We know that it is a place filled with minerals, it has water (and they really needed to bomb it to find out?) and it would make a perfect outpost for anyone who wants to continue the exploration of our solar system and it would also help us get to Mars and beyond.

However, despite the fact that many reports and enigmatic images of alleged structures on the moon are there, it's nearly impossible to prove (or disprove for that matter) their existence and the truth behind until perhaps one day, we return to the Moon.


However, returning to the moon isn't a guarantee that we will finally have disclosure whether or not there is an alien presence on the moon. It is a profound mystery why NASA decided to break international laws and literally BOMBED the moon for alleged scientific purposes.

Project A119, also known as "A Study of Lunar Research Flights", was a top-secret plan developed in 1958 by the United States Air Force.


The aim of the project was to detonate a nuclear bomb on the Moon which would help in answering some of the mysteries in planetary astronomy and astrogeology, and had the explosive device not entered into a lunar crater, the flash of explosive light would have been faintly visible to people on earth with their naked eye, a show of force resulting in a possible boosting of domestic morale in the capabilities of the United States, a boost that was needed after the Soviet Union took an early lead in the Space Race and who were also working on a similar project.

The project was never carried out, being cancelled primarily out of a fear of a negative public reaction, with the potential militarization of space that it would also have signified, and because a moon landing would undoubtedly be a more popular achievement in the eyes of the American and international public alike.


A similar project by the Soviet Union also never came to fruition.

The existence of the US project was revealed in 2000 by a former executive at the National Aeronautics and Space Administration (NASA), Leonard Reiffel, who led the project in 1958.


A young Carl Sagan was part of the team responsible for predicting the effects of a nuclear explosion in low gravity and in evaluating the scientific value of the project. The project documents remained secret for nearly 45 years, and despite Reiffel's revelations, the United States government has never officially recognized its involvement in the study.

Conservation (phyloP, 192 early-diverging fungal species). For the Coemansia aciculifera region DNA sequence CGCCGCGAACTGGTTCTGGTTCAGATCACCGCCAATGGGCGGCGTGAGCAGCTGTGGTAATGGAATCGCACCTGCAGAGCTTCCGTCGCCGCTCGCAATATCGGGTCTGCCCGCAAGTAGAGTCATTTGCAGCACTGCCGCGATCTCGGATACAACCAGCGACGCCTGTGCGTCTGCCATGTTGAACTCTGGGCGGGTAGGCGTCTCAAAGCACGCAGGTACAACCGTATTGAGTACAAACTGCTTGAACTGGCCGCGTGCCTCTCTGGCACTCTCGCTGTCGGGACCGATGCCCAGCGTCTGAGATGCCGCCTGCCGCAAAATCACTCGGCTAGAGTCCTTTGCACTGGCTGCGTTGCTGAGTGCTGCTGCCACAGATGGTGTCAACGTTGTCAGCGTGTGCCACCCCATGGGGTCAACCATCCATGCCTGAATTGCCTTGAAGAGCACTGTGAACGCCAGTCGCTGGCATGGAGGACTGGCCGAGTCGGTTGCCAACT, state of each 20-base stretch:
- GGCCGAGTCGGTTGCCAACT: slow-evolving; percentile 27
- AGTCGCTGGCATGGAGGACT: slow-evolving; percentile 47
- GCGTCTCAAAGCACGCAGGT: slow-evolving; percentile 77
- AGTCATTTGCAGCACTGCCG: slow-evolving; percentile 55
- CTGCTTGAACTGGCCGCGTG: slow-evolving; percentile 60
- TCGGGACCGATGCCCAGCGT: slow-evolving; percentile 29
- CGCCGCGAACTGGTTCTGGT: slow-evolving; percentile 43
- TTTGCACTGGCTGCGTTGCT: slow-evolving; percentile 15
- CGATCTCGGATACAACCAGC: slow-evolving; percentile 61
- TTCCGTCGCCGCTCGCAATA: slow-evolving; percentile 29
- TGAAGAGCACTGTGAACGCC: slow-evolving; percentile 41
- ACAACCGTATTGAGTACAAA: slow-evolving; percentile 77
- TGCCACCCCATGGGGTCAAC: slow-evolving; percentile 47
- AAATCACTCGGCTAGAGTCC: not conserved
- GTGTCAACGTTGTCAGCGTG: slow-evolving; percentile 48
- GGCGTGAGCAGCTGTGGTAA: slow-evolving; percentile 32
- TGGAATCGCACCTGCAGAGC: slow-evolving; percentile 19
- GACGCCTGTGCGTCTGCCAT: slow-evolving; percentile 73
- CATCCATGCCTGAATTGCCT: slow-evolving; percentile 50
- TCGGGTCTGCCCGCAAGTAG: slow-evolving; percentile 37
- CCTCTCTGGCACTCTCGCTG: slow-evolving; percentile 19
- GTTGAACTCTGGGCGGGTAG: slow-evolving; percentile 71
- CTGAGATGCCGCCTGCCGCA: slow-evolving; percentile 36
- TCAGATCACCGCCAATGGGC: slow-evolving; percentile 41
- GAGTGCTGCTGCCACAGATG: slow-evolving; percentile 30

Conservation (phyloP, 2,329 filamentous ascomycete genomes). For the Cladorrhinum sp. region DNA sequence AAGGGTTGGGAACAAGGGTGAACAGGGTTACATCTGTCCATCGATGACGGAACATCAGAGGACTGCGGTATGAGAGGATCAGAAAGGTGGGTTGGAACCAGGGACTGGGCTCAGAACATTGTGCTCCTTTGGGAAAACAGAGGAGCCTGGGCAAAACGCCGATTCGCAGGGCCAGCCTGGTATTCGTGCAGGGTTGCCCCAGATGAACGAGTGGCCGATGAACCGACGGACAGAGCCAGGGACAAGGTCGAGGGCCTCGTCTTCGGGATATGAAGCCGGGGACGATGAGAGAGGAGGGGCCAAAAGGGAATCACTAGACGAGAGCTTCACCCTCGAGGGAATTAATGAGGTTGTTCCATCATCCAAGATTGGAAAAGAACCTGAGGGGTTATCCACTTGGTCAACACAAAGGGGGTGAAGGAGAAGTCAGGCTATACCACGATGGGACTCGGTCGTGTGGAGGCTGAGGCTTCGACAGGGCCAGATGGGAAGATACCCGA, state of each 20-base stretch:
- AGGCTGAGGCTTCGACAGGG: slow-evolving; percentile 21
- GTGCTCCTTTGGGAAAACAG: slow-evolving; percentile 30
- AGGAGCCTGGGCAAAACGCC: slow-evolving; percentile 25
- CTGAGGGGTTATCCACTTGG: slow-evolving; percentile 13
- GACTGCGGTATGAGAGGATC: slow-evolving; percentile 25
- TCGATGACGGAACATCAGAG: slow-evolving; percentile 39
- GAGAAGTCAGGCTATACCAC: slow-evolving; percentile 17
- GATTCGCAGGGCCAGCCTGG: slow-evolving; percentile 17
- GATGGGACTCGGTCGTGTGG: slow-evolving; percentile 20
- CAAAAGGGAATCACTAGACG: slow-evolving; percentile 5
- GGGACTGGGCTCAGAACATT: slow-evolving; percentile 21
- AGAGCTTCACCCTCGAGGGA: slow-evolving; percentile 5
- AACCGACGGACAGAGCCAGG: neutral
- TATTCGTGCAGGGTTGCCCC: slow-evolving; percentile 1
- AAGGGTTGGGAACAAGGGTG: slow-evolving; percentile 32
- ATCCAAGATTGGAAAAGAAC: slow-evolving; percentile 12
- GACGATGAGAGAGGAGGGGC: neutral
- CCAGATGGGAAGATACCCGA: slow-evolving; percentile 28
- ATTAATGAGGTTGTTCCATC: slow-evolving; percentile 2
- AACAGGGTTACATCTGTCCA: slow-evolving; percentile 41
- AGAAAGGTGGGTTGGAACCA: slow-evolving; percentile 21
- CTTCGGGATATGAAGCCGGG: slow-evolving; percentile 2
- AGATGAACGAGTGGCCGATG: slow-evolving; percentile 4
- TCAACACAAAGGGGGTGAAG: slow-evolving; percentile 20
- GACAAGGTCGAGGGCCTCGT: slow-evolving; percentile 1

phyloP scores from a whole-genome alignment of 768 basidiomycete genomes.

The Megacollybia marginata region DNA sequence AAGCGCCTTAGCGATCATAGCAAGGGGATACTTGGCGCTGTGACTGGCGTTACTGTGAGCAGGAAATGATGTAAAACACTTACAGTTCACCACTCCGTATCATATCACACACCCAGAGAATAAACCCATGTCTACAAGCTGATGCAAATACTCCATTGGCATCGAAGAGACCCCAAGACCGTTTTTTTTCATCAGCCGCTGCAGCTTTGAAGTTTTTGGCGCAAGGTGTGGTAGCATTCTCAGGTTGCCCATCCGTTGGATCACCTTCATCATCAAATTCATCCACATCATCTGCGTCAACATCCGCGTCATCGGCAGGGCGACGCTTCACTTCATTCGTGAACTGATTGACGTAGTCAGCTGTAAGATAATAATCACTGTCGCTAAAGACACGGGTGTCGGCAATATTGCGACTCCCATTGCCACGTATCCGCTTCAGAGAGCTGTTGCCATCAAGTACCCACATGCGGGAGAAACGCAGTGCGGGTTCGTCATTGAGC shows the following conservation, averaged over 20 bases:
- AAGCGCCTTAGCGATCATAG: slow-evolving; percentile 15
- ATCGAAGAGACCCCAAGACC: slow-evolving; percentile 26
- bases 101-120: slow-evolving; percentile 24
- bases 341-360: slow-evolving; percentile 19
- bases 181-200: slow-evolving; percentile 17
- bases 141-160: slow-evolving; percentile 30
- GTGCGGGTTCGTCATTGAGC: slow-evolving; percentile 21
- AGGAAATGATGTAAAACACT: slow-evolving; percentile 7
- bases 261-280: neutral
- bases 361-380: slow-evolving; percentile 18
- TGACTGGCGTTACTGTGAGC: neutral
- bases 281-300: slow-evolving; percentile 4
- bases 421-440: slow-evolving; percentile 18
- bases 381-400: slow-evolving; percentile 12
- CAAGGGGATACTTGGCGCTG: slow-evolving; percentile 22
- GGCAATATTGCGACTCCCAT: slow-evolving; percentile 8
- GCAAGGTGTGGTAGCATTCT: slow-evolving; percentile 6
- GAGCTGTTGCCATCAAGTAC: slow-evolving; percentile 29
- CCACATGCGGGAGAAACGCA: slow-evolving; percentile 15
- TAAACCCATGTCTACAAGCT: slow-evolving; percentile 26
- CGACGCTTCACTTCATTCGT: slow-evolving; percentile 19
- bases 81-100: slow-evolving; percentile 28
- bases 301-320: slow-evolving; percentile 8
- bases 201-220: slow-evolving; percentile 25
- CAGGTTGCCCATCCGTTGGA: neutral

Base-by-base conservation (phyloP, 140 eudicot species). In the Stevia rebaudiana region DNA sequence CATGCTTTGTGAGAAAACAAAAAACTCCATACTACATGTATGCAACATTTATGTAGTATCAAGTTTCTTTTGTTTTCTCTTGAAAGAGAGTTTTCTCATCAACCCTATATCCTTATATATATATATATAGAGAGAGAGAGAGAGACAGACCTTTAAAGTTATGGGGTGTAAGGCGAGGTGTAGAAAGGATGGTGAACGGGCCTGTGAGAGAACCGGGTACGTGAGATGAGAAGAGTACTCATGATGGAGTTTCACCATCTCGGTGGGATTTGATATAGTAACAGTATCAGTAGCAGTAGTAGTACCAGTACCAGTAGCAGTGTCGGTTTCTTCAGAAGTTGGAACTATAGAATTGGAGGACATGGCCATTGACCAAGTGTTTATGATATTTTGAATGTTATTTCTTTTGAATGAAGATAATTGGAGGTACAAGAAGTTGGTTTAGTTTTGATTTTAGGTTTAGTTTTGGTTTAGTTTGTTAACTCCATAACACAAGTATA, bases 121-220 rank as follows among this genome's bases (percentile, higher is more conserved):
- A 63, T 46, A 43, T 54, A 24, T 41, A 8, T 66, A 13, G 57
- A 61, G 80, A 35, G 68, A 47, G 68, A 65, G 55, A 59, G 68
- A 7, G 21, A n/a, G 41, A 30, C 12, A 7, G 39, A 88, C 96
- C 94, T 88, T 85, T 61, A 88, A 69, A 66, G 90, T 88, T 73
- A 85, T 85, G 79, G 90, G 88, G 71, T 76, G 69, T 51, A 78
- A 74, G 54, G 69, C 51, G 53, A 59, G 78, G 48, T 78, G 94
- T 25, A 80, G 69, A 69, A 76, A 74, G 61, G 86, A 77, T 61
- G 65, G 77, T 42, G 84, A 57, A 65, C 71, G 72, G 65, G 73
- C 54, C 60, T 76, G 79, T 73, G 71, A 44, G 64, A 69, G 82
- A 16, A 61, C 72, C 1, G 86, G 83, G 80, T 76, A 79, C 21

In 1949, the Armor Research Foundation (ARF), based at the Illinois Institute of Technology, began studying the effects of nuclear explosions on the environment. These studies would continue until 1962. In May 1958, ARF began covertly researching the potential consequences of an atomic explosion on the Moon.


The main objective of the program, which ran under the auspices of the United States Air Force, which had initially proposed it, was to cause a nuclear explosion that would be visible from Earth. It was hoped that such a display would boost the morale of the American people.

At the time of the project's conception, newspapers were reporting a rumor that the Soviet Union was planning to detonate a hydrogen bomb on the Moon.


According to press reports in late 1957, an anonymous source had divulged to a United States Secret Service agent that the Soviets planned to commemorate the anniversary of the October Revolution by causing a nuclear explosion on the Moon to coincide with a lunar eclipse on November 7 (1957).


News reports of the rumored launch included mention of targeting the dark side of the terminator - Project A119 would also consider this boundary as the target for an explosion.


It was also reported that a failure to hit the Moon would likely result in the missile returning to Earth.

A similar idea had been put forward by Edward Teller, the "father of the H-bomb", who, in February 1957, proposed the detonation of atomic devices both on and some distance from the lunar surface to analyze the effects of the explosion.





The project was eventually canceled by the Air Force in January 1959, seemingly out of fear of a negative public reaction and the risk to the population should anything have gone wrong with the launch.


Another factor, cited by project leader Leonard Reiffel, was the possible implications of the nuclear fallout for future lunar research projects and colonization.

Later reports show that a corresponding Soviet project did indeed exist, but differed from the scenario reported in the press. Started in January 1958, it was part of a series of proposals under the codename "E".

Project E-1 entailed plans to reach the Moon, while projects E-2 and E-3 involved sending a probe around the far side of the Moon to take a series of photographs of its surface.


The final stage of the project, E-4, was to be a nuclear strike on the Moon as a display of force.

As with the American plan, the E series of projects was canceled while still in its planning stages due to concerns regarding the safety and reliability of the launch vehicle.

The Lunar Crater Observation and Sensing Satellite (LCROSS) was a robotic spacecraft operated by NASA. The mission was conceived as a low-cost means of determining the nature of hydrogen detected at the polar regions of the moon.